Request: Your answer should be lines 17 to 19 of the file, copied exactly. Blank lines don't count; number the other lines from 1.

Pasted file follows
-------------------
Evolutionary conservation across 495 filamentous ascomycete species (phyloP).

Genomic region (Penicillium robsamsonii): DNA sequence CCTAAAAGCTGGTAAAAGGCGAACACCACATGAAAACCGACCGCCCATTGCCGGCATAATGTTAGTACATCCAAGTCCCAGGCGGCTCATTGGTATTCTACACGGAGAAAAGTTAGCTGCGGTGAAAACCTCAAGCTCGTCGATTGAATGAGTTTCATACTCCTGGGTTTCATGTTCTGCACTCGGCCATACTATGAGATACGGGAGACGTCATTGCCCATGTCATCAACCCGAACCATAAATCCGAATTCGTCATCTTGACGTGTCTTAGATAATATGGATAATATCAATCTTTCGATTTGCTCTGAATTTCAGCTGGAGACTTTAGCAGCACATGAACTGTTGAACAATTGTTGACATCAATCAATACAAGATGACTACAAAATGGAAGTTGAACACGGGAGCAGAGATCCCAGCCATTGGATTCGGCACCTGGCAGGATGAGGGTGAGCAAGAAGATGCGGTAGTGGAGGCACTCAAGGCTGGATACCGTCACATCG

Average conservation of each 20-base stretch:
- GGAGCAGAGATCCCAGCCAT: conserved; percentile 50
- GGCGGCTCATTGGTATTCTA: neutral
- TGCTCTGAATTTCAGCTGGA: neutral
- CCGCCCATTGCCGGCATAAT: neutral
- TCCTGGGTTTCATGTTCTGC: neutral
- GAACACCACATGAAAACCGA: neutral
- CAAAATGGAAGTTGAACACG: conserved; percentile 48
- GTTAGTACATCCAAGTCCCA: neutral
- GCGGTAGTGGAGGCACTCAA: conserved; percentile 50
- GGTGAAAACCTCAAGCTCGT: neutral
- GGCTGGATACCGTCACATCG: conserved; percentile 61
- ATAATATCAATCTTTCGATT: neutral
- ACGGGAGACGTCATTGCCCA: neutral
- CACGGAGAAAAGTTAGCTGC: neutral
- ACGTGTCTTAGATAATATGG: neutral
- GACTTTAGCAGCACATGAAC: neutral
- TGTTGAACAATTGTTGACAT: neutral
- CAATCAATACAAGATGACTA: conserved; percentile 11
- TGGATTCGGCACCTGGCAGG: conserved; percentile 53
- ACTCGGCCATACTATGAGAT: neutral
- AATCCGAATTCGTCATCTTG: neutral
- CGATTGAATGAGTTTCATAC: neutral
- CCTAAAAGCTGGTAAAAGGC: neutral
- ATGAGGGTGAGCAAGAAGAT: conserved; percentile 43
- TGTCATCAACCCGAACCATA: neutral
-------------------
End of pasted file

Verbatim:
- CACGGAGAAAAGTTAGCTGC: neutral
- ACGTGTCTTAGATAATATGG: neutral
- GACTTTAGCAGCACATGAAC: neutral